“Fundamental to a President’s fidelity to [faithfully execute his oath of office] is the Constitution’s demand that the President … disentangle his private finances from those of domestic and foreign powers. Never before has a President acted with such disregard for this constitutional prescription.”
The suit could open a new front for Trump as he navigates investigations by special counsel Robert S. Mueller III and congressional committees of possible collusion between his associates and the Russian government during the 2016 presidential campaign.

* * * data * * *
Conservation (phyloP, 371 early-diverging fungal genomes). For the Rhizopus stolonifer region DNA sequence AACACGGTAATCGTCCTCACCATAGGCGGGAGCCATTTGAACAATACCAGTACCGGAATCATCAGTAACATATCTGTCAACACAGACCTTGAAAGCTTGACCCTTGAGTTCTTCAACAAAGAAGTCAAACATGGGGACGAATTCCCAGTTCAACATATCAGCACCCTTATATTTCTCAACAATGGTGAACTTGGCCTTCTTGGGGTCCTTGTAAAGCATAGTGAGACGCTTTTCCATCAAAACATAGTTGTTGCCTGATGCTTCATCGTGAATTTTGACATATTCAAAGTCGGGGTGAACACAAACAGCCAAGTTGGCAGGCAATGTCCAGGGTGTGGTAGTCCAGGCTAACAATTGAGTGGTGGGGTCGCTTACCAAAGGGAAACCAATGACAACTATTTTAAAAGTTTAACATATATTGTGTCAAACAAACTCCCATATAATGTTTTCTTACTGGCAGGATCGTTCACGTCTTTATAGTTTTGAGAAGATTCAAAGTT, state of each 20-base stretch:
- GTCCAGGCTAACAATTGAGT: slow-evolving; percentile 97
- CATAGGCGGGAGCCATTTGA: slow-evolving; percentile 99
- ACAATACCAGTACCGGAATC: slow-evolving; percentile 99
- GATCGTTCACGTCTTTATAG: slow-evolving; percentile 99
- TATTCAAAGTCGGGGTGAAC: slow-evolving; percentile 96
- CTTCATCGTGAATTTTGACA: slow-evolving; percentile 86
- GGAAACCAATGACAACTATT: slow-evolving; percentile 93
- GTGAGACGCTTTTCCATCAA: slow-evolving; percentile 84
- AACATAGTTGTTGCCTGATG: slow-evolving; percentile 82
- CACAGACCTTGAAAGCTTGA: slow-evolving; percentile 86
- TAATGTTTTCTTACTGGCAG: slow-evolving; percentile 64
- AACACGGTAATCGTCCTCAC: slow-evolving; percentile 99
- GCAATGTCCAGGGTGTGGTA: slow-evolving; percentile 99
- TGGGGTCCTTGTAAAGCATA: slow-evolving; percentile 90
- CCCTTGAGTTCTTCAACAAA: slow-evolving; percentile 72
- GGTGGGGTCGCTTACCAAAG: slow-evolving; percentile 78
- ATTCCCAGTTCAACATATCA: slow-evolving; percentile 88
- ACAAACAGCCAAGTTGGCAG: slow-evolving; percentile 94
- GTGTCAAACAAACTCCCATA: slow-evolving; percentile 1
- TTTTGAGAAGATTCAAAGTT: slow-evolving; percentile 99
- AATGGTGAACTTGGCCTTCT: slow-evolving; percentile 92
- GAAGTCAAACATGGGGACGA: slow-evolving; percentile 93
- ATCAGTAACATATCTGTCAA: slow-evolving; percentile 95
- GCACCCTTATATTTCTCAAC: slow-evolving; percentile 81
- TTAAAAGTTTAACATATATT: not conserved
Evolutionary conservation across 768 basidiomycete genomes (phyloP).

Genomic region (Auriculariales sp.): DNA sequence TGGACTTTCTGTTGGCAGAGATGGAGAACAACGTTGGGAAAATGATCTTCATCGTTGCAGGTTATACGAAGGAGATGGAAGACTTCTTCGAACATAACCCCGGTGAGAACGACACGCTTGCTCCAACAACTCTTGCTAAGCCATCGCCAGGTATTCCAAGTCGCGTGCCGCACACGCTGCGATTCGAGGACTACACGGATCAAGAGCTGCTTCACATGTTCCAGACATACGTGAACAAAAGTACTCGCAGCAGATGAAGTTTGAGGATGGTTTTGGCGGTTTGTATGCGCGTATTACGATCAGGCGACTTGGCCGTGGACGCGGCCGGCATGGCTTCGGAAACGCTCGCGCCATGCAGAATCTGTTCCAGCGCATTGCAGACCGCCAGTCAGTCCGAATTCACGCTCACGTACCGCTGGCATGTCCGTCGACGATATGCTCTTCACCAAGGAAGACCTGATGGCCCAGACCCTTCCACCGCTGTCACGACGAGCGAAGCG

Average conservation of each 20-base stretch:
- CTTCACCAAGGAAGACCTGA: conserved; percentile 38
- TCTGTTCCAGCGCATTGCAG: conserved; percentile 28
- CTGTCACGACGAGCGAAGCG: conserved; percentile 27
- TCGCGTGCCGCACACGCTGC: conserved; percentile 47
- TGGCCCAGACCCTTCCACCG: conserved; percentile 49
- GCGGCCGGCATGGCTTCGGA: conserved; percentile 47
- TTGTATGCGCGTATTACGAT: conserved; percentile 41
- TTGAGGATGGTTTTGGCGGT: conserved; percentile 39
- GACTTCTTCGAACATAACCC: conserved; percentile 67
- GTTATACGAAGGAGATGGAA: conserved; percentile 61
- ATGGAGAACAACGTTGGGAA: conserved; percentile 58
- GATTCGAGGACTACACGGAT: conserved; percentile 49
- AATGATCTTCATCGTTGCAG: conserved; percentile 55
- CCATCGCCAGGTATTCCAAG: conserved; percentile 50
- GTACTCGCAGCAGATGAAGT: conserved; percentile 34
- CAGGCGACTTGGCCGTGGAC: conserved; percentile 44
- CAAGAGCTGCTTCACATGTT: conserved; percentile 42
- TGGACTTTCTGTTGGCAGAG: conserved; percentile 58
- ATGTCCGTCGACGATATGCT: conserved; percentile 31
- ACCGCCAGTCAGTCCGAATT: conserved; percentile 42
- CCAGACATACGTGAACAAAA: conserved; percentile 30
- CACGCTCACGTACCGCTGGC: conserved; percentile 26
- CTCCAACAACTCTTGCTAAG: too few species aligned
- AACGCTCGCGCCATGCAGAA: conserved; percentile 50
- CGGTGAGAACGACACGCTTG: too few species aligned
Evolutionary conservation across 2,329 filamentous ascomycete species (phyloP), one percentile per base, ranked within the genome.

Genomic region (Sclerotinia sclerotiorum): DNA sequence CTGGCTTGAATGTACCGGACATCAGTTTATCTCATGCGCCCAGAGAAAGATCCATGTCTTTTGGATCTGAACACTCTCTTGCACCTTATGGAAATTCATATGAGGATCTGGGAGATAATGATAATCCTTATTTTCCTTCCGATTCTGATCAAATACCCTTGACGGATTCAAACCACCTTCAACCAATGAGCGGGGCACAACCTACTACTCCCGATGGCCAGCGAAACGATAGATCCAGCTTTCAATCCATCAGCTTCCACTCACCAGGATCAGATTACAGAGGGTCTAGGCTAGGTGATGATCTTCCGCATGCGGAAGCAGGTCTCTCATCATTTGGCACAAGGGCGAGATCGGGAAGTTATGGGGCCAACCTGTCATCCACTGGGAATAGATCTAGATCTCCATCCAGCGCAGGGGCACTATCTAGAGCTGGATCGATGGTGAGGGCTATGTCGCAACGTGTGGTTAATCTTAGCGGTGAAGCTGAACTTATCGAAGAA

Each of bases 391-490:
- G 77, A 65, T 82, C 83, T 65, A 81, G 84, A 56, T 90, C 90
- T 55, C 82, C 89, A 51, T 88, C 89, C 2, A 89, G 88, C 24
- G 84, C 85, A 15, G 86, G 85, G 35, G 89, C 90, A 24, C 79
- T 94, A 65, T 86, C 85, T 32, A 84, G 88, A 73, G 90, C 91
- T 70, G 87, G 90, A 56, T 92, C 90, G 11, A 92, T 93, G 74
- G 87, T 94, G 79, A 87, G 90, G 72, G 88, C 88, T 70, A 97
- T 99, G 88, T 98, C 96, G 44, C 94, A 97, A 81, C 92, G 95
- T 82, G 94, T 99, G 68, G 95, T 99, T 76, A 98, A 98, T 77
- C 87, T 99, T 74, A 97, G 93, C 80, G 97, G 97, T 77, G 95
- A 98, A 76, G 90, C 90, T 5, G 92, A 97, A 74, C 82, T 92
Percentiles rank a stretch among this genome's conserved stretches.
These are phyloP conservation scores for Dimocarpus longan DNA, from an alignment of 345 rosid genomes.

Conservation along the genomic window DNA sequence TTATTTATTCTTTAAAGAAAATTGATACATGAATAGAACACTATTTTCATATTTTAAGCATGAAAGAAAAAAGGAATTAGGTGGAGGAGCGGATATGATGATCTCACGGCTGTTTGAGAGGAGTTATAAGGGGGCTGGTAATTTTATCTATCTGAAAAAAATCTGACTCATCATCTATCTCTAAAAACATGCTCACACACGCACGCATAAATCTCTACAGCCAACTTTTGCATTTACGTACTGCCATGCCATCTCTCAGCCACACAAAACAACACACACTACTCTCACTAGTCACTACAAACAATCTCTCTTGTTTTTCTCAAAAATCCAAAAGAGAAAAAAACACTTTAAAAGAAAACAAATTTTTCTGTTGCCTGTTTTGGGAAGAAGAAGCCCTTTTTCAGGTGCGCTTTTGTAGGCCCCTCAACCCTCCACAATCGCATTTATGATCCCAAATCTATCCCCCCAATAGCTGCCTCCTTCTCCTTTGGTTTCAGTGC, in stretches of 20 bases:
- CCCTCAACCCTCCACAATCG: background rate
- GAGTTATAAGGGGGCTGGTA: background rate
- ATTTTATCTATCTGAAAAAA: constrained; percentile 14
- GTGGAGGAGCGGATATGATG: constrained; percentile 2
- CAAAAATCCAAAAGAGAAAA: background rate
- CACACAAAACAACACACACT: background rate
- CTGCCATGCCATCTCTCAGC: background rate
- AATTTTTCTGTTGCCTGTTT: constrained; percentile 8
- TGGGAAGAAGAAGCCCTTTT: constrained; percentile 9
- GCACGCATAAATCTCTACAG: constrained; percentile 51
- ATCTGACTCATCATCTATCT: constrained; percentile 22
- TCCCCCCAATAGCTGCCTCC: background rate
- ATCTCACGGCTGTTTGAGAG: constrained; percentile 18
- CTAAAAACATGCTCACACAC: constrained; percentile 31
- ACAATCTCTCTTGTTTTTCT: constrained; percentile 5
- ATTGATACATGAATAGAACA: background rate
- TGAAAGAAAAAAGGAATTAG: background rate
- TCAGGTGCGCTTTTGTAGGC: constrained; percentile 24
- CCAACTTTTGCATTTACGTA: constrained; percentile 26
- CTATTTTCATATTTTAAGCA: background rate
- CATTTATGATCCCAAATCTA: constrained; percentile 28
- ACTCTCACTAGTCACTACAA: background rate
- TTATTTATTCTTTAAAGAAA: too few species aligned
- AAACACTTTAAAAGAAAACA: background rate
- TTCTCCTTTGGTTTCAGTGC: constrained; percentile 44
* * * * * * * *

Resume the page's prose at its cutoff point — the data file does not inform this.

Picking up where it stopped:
If a federal judge allows the case to proceed, Racine and Frosh say, one of the first steps will be to demand through the discovery process copies of Trump’s personal tax returns to gauge the extent of his foreign business dealings. That fight would most likely end up before the Supreme Court, the two said, with Trump’s attorneys having to defend why the returns should remain private.